Field Marshal Erwin Johannes Rommel: You've been uncommonly fortunate, I see, in deathbed confessions.
Gen. Wilhelm Burgdorf: It's all perfectly legal, I assure you, sir.
Narrator: During that last short ride, what may Rommel's thoughts have been? Were they bitter, that he had learned too slowly and struck too late? Or did they go back to the desert, where his military genuis had first electrified the world? First at Mechili, then Tobruk, yes and even El Alamein. In any case, his life and fate may have been summed up, ironically enough, in the words of Nazi Germany's sternest enemy, the Honorable Winston Churchill.
Churchill: His ardor, and daring, inflicted grievous disasters upon us. But he deserves the salute, which I made him, in the House of Commons, in January, 1942. He also deserves our respect, because, although a loyal German soldier, he came to hate Hitler, and all his works, and took part in the conspiracy to rescue Germany, by displacing the maniac and tyrant. For this, he paid the forfeit of his life. In the somber wars of modern democracy, there is little place for chivalry.
Field Marshal Erwin Johannes Rommel: I'm told you once referred to me as a clown. A clown of Hitler's circus.
Field Marshal Gerd von Runstedt: Oh, did I?
Field Marshal Erwin Johannes Rommel: If so, I think you should know that I've been a great deal more explicit about you, many times.
Field Marshal Gerd von Runstedt: Oh, that's quite all right, Field Marshal. I find it almost impossible to keep my mind on anything harsh said about me.
Field Marshal Erwin Johannes Rommel: Did you say it?
Field Marshal Gerd von Runstedt: Whoever said it, you've given them ample reason to regret such a foolish remark.
Field Marshal Erwin Johannes Rommel: Thank you, Field Marshal.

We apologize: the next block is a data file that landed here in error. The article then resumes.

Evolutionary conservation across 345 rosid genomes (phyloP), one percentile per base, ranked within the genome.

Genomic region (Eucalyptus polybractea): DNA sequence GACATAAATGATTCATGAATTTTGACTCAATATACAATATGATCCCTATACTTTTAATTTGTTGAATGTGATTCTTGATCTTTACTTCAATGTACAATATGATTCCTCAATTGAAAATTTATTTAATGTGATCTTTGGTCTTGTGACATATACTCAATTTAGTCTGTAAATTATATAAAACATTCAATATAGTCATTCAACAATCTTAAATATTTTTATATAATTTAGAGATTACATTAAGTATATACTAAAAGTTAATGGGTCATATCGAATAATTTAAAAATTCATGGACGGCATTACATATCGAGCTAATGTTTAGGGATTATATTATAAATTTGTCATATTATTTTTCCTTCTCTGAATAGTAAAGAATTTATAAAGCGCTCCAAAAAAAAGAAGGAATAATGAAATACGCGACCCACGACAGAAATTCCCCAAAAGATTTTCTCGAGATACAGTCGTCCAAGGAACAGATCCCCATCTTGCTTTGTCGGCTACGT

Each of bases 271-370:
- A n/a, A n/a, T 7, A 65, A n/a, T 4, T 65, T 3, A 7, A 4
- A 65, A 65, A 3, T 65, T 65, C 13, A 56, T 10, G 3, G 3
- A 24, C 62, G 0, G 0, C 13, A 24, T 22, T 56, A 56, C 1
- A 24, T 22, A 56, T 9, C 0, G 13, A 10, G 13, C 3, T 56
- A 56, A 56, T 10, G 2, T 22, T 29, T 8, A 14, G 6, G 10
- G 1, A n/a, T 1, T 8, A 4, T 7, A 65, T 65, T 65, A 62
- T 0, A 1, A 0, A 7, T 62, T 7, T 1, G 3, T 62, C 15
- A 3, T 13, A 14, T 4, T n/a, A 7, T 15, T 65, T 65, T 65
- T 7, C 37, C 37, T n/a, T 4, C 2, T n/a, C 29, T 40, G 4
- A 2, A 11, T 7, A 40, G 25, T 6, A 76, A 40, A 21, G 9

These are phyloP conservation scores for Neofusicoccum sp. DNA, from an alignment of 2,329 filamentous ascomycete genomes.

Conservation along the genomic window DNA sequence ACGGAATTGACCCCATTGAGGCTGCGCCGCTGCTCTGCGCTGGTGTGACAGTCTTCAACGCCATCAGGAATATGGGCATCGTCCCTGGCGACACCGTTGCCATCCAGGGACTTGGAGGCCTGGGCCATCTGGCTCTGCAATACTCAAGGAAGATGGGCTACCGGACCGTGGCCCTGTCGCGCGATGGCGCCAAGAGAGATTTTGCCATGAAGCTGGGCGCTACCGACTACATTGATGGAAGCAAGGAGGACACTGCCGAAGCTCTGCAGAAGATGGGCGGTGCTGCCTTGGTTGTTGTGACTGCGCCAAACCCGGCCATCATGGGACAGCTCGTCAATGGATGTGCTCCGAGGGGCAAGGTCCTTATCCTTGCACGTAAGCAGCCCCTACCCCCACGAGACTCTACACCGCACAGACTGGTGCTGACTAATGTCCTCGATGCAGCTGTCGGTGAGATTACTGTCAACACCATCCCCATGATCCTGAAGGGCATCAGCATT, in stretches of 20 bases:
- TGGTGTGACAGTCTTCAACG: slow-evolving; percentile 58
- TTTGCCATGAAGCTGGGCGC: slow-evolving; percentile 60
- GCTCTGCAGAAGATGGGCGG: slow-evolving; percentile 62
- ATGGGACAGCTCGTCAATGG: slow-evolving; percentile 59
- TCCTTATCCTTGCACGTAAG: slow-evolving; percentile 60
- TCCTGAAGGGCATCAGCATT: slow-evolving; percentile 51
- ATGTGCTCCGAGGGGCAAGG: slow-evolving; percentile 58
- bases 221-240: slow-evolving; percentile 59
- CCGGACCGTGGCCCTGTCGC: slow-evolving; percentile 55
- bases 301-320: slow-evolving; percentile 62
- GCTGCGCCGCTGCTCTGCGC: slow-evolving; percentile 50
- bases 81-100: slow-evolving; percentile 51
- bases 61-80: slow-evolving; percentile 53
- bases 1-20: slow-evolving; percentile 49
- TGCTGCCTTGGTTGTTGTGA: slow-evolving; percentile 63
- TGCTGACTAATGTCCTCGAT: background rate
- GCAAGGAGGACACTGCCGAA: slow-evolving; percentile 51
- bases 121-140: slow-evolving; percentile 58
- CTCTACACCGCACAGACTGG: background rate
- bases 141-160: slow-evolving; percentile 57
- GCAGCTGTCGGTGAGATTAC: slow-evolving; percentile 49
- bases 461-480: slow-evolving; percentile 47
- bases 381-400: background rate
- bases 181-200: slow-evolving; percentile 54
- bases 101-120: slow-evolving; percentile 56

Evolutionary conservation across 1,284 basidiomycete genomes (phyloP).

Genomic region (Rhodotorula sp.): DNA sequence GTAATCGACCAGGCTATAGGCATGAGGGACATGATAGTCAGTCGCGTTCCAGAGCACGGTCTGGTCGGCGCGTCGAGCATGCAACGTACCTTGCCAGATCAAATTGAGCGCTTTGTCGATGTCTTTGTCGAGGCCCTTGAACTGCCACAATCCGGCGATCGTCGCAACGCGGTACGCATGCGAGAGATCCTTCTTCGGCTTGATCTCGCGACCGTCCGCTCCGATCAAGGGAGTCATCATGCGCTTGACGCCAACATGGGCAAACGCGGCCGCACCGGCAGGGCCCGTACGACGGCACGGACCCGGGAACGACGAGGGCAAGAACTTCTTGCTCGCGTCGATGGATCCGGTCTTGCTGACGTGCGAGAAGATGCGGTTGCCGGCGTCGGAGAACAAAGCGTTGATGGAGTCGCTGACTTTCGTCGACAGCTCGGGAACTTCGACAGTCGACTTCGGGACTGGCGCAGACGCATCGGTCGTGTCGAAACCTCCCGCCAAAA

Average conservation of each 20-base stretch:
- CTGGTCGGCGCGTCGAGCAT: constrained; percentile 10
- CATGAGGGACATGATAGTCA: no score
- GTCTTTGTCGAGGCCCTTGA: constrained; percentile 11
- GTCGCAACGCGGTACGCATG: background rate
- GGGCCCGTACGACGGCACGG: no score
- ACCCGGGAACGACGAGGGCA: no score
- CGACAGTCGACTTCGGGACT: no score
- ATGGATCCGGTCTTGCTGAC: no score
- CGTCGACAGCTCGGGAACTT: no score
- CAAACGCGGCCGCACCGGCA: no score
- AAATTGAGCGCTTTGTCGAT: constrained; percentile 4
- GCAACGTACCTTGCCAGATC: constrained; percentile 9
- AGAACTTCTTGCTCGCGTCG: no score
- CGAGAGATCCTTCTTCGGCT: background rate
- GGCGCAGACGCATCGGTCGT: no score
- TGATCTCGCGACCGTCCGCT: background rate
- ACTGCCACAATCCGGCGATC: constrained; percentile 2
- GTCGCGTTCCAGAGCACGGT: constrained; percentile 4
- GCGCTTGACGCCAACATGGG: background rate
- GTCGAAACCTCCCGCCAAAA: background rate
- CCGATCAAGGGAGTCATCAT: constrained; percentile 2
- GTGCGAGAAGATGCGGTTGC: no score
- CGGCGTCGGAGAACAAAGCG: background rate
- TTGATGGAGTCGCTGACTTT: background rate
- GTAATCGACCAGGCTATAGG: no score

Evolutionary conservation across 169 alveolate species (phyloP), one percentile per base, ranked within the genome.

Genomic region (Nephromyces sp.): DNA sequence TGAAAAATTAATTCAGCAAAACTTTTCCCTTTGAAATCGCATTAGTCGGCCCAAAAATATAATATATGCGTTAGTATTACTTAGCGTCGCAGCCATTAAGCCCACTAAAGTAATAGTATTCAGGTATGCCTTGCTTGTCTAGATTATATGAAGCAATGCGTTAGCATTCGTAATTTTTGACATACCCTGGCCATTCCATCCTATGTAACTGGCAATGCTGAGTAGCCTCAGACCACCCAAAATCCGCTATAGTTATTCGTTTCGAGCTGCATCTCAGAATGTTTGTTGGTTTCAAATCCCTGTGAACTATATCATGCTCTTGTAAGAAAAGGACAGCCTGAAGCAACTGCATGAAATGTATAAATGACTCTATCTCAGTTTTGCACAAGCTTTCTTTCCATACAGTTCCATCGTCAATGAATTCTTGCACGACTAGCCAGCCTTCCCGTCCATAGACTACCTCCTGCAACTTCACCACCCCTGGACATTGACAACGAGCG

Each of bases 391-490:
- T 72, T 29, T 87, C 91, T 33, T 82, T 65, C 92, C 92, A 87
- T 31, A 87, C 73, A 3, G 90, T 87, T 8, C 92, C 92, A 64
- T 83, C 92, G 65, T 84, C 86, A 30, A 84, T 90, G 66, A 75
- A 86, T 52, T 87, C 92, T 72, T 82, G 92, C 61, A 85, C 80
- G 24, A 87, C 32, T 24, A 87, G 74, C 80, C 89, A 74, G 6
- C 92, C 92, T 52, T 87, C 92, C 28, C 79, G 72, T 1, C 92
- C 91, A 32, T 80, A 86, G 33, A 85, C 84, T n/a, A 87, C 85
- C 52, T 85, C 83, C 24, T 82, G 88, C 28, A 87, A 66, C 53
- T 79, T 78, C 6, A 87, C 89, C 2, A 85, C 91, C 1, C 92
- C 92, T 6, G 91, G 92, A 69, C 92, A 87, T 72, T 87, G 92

Field Marshal Gerd von Runstedt: Not at all.
Field Marshal Erwin Johannes Rommel: Is there anything else?
Field Marshal Gerd von Runstedt: I don't believe so, at the moment.
[Rommel salutes and heads for the door]
Field Marshal Gerd von Runstedt: One suggestion, perhaps, in view of our cordiality. If I were you, I wouldn't be altogether unguarded about what I had to say about this new strategic arrangement. I think you should know that from now on, you'll be under more or less constant observation.
Field Marshal Erwin Johannes Rommel: From Berlin?
Field Marshal Gerd von Runstedt: [shrugs] Friends of the management, I believe.
Field Marshal Erwin Johannes Rommel: Have you any information as to why I should be singled out for such attention?
Field Marshal Gerd von Runstedt: Oh, but you are not, we all are. Apparently you didn't have it in Africa, but here on the continent, it's an honor that goes with staff rank.
Field Marshal Erwin Johannes Rommel: You too?
Field Marshal Gerd von Runstedt: [chuckles] My dear fellow, I'm the commander-in-chief.
Dr. Karl Strolin: How do you know this room isn't wired?
Field Marshal Erwin Johannes Rommel: Wired? Why should it be wired?
Dr. Karl Strolin: Does Himmler have to have a reason for wiring a room?
Field Marshal Erwin Johannes Rommel: No, I don't suppose he does. But I don't think you have to worry about this one. Why?
Dr. Karl Strolin: [Places a chair in front of Rommel, and sits down facing him squarely] Because I want to talk to you without being overheard.
Field Marshal Erwin Johannes Rommel: [describing a meeting with Hitler] Not that it could really be described as an argument. It's impossible to have an argument with him in the sense that you and I could have an argument. He raves, he screams, he goes into such hysterics that it's like trying to make sense with a panic stricken woman.
Frau Lucie Marie Rommel: [to Strolin] He called him a coward!
Dr. Karl Strolin: [to Rommel] Did he really use that word to you?
Field Marshal Erwin Johannes Rommel: Not once, but several times. In Russia, he said, officers like me have been put against the wall and shot, and almost I think it couldn't happen to me.
Frau Lucie Marie Rommel: And that was his thanks! That was his gratitude for all that Erwin has done for him.
Field Marshal Erwin Johannes Rommel: On the other hand, you mustn't hold people too accountable for everything they say when they're emotionally upset. The war is not going well, and he's naturally worried. But I'm afraid it'll be a long time before I forget what he did to the Afrika Korps.
Dr. Karl Strolin: What was that?
Field Marshal Erwin Johannes Rommel: When the end was near, and I asked him to get them out, he said he had no further interest or concern in the Afrika Korps.
Frau Lucie Marie Rommel: And that was THEIR thanks!